Play Activities to Encourage Motor Development in Child Care

Play is crucial to the development of children’s gross and fine motor skills. Through play, children practice and perfect control and coordination of large body movements, as well as small movements of hands and fingers. Child care providers can support young children’s motor development by planning play activities that provide children with regular opportunities to move their bodies.

Activities to Support Gross Motor Development

Gross motor skills involve control of the arms, legs, head, and trunk. Child care providers can help children develop gross motor skills by building in opportunities for children to

  • run
  • jump
  • hop
  • throw and catch
  • climb up, down, over, under and through things
  • pedal tricycles or other ride-on toys
  • push and pull
  • dump and fill

Specific activities that support gross motor development include running at different speeds, jumping rope, playing hopscotch, tossing and catching balls of different sizes, pitching bean bags, climbing in many different directions, pedaling riding toys, pulling wagons or toys, pushing toy strollers or brooms, and filling and emptying buckets and other containers. Remember that gross motor development happens inside as well as outside. A crawling tunnel, ride-on car, or pull toy can help children practice large movements of their arms and legs.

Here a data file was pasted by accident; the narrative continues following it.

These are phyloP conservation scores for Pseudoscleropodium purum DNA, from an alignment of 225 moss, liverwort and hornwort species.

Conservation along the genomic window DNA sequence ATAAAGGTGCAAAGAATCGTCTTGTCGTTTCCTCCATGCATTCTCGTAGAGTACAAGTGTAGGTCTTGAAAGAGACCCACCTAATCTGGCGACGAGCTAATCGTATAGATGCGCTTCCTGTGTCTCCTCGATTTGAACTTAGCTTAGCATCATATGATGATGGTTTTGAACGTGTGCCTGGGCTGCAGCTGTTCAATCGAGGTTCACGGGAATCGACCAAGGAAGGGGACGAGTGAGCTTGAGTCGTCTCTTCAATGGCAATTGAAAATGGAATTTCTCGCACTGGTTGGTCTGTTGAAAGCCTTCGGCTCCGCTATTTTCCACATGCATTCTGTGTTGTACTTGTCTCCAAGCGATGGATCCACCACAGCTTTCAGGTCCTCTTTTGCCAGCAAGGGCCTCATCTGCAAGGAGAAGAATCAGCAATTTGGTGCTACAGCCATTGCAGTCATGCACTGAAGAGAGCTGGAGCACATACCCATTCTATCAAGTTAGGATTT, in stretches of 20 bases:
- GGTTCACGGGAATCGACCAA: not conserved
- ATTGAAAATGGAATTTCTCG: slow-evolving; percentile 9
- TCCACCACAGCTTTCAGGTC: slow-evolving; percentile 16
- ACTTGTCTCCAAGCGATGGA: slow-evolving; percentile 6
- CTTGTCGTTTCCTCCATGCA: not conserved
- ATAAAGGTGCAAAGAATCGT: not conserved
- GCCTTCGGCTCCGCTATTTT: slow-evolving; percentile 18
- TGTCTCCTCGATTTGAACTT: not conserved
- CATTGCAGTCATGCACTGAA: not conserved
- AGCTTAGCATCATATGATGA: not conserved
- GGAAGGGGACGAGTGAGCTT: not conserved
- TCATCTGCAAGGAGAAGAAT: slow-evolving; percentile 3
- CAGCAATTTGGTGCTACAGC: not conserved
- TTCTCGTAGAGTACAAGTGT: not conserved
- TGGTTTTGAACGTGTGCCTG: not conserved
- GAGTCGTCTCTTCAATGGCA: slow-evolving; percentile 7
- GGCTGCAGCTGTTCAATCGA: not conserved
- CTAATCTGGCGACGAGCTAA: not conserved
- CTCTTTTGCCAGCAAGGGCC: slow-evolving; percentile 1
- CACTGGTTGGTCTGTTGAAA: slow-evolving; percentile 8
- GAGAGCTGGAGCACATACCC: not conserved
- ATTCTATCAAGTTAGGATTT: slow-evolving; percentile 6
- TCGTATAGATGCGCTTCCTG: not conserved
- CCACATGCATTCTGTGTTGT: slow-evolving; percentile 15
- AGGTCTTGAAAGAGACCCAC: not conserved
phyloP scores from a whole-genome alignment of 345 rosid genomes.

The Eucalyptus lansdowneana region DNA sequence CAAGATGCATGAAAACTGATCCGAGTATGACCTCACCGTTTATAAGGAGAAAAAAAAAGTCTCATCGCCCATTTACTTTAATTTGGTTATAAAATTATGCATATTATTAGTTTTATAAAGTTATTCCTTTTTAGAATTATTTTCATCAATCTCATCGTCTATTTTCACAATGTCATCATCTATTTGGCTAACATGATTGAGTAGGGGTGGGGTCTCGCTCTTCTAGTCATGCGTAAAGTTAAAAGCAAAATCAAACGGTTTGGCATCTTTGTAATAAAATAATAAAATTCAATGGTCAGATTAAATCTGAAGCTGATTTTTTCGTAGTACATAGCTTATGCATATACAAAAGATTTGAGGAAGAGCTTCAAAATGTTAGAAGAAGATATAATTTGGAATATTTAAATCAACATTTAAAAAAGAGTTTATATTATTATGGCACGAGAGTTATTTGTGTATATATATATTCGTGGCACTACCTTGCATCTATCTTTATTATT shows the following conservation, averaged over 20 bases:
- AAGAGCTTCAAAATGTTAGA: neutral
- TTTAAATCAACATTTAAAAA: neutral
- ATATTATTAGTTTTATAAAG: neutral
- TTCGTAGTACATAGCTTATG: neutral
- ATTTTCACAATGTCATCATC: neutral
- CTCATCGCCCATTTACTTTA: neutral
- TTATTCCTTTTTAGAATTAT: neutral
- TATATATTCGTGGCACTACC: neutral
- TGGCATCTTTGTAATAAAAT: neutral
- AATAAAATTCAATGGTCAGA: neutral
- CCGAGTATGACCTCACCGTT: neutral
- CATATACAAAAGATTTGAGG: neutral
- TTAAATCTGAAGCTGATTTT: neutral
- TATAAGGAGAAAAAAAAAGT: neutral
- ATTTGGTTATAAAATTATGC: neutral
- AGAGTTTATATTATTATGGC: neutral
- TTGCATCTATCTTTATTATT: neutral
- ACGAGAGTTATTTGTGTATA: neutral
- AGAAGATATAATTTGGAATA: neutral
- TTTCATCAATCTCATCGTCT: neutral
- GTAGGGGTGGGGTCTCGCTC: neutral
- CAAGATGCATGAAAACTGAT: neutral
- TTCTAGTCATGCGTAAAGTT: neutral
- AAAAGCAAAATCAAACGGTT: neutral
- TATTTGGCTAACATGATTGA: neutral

Activities to Support Fine Motor Development

Fine motor skills involve the careful control of small muscles in the hands, feet, fingers, and toes. Controlling the muscles of the tongue and lips in order to speak or sing is also a fine motor skill. Child care providers can plan activities that encourage children’s developing fine motor skills. Try some of the following activities that practice hand and finger coordination:

  • play dough or clay with plastic tools such as scissors or cookie cutters to form into various shapes
  • blocks of various sizes to stack and arrange
  • beads, macaroni, rigatoni or wheel-shaped cereal to string on yarn or shoelaces
  • puzzles with varying size handles or knobs
  • scissors, paints, brushes, markers, crayons, and large chalk that are all child-safe

Shared reading is also a great time to encourage fine motor skills. Encourage children to turn the pages of a book. Remember that board books are best for very young children, because the pages are sturdier and easier to manipulate.

Scroll to Top